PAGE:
Dear Subscribers:Here's our lineup this second week of April:
- Family Tech: College search, and research, online
- Rev. Jesse Jackson: Interview by SafeKids.com's Larry Magid
- Web News Briefs: Web radio silence; Yahoo! sells porn; CIPA compliance; Schools & bandwidth; Hatewatch.org's successors; E-books; Cookie-less ads?; Teen health online….
- Monitoring online kids
Publishers Pipeline - low-cost or free educational software, housewares,
PC hardware, music CDs, etc. Examples this week:
Jumpstart Phonics (Reg price $29.99, FREE after mail-in rebate)
Westclox Quartz Travel Alarm Clock (Reg price $24.99, FREE after mail-in rebate)
Hamilton Beach Deluxe Juice Extractor (Reg price $99.99, $44.99 after new "Instant Rebate")
- College search online
The Web certainly doesn't replace those in-person campus visits many college searchers are making this spring, but it's great for reducing the number of choices! In his Family Tech column for the San Jose Mercury News this week, SafeKids.com's Larry Magid tells how colleges' and universities' own Web sites can be useful, then reviews some commercial sites designed to ease the search. The latter are good for comparing schools in various categories, such as student-faculty ratio, student-body aptitude-test averages, tuition, etc. Visiting these sites with their daughter taught Larry and his wife some things about daughter Katherine's interests, as it did Katherine about theirs, Larry reports. Clearly, the process fueled some helpful family discussion.
If any of you would be willing to share with us your stories about college searches on the Net, do email them to us, via firstname.lastname@example.org.
- 'College Times'
And while we're on the subject, the New York Times has just launched a great service for college students and faculty, not to mention high school students looking for a nice research tool: "College Times". Basically, the paper has put a "portal-style" search engine and directory, organized by academic subject, on top of its news database. And if you're a Women's Studies major and don't want to miss a single piece the Times publishes related to your subject, you can give them your email address to receive free, personalized emails alerting you to new articles of specific. For students there's also news about college/university itself, and faculty members can find education news and "Teaching with the Times" packaged for them. None of the articles in the College Times database seem to date back much farther than March 2001, so "currency" is this resource's greatest value. Meanwhile, this is a very smart way for a newspaper to attract the customers of the future, as well as turn around the shrinking of the media's "youth market."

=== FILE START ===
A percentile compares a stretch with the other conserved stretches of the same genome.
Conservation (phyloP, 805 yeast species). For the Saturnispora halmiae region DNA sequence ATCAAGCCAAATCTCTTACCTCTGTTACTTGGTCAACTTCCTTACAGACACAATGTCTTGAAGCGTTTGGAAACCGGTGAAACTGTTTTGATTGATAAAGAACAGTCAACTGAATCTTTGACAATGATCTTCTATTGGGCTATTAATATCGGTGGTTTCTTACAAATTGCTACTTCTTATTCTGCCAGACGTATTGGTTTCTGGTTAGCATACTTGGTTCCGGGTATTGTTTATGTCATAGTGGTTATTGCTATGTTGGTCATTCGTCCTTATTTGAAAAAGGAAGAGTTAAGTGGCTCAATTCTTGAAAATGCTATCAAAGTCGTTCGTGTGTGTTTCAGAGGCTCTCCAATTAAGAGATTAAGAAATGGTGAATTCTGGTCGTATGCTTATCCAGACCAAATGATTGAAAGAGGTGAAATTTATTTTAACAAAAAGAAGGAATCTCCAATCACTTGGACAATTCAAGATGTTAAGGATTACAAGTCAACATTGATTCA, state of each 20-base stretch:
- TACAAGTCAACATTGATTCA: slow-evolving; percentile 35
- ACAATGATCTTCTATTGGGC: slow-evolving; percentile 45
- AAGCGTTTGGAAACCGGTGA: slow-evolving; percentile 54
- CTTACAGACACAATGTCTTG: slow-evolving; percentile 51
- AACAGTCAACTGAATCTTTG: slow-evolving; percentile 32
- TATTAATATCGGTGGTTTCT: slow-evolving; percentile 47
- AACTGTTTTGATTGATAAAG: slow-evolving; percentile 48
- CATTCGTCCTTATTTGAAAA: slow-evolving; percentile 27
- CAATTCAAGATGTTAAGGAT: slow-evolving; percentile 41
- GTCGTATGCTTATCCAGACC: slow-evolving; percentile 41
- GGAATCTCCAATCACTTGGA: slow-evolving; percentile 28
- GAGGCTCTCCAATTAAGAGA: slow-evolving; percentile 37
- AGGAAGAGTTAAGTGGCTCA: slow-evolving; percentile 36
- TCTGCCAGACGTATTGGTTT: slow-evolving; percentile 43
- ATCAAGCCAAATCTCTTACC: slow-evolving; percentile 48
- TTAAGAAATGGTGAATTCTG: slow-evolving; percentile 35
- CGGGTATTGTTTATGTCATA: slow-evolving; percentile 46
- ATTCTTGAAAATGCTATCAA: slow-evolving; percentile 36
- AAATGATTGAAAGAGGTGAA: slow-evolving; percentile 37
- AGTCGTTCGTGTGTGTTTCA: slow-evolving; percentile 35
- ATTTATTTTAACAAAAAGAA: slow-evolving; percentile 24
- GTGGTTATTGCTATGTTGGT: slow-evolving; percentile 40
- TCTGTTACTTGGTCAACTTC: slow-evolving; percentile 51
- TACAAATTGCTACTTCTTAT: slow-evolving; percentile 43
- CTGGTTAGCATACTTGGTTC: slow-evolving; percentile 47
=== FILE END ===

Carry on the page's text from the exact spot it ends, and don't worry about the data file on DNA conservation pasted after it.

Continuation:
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Rev. Jesse Jackson: The spy-plane crew's release, online safety, and other topics
Reverend Jackson was in Silicon Valley this week for the Rainbow/PUSH Digital Connections 2001 Conference. His organization has been pressuring Silicon Valley companies to be more ethnically and racially inclusive in their hiring practices. SafeKids.com's Larry Magid interviewed Jackson at the conference. His article about their wide-ranging discussion starts with Jackson's comments on China's release of the 24 crew members of a US spy plane and ends with some sensible thinking on children's online safety.
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Web News Briefs
- Web radio silence